About 300,000 permanent immigrants come into Canada every year. That’s equivalent to about one percent of its population, one of the highest ratios in the world.
Canadians see immigration as critical to their economic success. The nation has invited in so many immigrants that today, one-fifth of the population is foreign-born. And Canadians don’t seem to wrestle with anti-immigrant nativism that has erupted in the U.S. and Europe.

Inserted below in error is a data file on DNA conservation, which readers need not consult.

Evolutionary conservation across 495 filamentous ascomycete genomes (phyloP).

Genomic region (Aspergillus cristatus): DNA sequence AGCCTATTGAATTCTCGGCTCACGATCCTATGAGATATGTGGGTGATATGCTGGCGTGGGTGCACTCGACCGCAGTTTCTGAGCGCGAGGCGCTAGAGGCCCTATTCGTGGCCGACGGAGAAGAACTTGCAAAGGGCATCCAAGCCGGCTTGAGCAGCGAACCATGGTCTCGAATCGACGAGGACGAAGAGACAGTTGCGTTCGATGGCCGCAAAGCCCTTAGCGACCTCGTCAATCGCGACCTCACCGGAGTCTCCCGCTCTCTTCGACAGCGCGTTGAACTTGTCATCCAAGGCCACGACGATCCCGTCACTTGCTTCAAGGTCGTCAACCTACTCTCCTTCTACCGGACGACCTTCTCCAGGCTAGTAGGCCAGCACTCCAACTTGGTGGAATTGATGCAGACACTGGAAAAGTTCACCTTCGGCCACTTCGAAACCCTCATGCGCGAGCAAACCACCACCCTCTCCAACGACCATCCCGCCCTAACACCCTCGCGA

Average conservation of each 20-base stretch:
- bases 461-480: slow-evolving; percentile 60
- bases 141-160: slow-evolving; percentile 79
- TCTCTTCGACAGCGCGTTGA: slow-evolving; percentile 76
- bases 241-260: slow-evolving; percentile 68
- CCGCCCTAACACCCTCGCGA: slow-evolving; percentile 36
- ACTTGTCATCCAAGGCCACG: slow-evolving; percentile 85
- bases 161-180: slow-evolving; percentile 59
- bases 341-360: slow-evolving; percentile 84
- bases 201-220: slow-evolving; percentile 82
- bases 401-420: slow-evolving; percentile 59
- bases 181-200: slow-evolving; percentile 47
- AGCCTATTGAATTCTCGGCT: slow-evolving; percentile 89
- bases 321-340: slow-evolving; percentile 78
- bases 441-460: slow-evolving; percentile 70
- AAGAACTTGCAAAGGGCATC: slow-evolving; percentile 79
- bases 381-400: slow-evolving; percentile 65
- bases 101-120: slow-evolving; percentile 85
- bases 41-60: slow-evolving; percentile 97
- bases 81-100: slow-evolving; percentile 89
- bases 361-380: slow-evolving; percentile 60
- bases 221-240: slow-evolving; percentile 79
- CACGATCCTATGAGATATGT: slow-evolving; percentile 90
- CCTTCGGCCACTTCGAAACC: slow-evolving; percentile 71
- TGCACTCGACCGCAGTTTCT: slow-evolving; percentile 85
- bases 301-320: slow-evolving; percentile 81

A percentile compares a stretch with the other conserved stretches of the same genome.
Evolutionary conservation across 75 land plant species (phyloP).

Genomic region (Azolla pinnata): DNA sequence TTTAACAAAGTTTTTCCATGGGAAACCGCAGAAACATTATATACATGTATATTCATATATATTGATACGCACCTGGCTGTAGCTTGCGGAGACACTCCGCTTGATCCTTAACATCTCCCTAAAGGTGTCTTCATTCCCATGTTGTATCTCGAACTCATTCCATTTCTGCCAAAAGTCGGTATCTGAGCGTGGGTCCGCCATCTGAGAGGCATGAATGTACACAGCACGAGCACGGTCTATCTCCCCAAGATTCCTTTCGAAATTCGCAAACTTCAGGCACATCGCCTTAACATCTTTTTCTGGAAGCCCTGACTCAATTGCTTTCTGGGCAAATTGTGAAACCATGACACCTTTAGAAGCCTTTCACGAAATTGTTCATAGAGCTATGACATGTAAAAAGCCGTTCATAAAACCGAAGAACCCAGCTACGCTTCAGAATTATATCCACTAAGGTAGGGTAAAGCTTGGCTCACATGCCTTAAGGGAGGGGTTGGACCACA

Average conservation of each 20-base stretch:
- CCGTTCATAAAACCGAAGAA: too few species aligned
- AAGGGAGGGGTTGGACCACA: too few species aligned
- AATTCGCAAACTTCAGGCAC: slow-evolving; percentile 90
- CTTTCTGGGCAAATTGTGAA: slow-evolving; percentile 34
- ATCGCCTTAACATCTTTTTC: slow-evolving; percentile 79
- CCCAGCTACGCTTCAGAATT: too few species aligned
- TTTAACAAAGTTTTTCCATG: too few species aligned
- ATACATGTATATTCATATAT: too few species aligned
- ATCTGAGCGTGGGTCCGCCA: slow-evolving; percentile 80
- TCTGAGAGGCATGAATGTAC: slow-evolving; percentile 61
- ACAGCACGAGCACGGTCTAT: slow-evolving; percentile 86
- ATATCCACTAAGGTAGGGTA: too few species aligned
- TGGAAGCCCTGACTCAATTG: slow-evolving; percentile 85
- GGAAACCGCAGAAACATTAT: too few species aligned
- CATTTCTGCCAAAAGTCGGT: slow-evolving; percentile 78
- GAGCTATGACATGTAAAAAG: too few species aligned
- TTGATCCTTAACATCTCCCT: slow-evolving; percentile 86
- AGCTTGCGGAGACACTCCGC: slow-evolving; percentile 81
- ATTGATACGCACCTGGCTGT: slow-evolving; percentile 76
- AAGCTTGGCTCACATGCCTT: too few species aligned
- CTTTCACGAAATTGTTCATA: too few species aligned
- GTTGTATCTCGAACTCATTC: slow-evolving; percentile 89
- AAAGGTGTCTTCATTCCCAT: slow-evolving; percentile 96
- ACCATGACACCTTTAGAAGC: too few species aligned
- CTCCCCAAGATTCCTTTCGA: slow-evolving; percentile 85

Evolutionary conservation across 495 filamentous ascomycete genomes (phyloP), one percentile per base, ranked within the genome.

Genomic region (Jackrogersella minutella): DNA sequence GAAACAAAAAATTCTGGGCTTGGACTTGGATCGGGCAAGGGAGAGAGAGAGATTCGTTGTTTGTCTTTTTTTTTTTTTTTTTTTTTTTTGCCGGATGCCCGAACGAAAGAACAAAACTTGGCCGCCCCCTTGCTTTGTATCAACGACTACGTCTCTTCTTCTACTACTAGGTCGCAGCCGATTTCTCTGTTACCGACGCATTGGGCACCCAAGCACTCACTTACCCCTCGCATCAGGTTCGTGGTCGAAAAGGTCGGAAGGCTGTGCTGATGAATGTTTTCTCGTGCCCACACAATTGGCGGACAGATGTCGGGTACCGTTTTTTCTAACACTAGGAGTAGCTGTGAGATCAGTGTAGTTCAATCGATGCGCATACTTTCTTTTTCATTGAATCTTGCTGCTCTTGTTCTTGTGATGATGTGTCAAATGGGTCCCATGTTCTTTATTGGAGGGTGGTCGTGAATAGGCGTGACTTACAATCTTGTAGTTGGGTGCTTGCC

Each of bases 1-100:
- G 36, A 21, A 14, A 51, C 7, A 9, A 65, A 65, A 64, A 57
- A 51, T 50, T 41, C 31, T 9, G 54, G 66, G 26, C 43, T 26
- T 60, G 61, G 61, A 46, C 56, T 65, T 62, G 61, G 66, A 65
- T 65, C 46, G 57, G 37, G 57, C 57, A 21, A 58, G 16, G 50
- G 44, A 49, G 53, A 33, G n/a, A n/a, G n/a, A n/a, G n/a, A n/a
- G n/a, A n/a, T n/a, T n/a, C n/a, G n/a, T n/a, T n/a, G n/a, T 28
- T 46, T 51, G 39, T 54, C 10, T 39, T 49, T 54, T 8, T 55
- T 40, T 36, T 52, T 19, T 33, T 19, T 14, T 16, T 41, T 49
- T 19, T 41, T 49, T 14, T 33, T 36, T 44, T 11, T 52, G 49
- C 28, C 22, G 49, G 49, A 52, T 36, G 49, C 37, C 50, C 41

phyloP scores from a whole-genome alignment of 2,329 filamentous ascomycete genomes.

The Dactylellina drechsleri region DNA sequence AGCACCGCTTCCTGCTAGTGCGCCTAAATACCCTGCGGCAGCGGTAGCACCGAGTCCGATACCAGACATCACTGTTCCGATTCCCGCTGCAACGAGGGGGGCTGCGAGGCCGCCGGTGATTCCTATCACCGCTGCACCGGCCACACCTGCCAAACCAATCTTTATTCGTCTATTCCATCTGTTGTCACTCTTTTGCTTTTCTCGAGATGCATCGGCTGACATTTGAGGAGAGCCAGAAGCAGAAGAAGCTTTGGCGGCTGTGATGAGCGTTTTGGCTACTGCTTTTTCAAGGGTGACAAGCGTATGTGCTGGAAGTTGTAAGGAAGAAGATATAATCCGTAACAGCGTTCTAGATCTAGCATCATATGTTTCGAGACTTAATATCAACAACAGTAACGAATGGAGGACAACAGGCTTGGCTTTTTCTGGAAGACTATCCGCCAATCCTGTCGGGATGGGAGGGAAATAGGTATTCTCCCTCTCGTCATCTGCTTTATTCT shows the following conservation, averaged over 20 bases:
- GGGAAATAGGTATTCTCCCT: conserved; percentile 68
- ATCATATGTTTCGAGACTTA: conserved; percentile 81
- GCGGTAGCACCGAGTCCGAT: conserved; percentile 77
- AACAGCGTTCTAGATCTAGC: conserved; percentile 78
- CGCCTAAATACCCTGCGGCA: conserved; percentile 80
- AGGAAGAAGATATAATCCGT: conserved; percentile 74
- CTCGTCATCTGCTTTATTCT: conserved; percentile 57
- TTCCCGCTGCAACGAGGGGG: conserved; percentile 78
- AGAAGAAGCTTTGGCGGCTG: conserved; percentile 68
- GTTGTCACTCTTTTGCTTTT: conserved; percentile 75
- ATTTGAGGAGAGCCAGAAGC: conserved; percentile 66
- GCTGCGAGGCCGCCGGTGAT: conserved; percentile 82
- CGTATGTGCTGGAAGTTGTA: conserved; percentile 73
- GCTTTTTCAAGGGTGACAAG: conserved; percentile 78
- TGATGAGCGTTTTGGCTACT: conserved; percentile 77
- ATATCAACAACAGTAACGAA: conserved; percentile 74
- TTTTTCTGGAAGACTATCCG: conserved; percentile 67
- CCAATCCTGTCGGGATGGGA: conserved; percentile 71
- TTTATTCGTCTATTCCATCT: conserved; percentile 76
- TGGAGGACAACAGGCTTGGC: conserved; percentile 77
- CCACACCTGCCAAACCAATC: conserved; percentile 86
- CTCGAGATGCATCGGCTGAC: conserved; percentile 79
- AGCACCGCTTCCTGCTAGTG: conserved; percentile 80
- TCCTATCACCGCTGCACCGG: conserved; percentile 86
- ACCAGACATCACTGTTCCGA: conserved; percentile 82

These days, Canadians are taken aback when they look south. They see the climate of fear and anger that has broken out in America toward Spanish-speaking and Muslim immigrants.
“Canada has looked at the United States in many ways as an example of a welcoming society,” says Laura Dawson, director of the Canada Institute at the Woodrow Wilson Center in Washington, D.C. “And it’s disheartening for many Canadians to see the United States be so fearful, to be so xenophobic and not to be more welcoming to other folks in the world.”
Some Canadians wonder if that most American motto – E pluribus unum–”Out of many, one” – has moved north.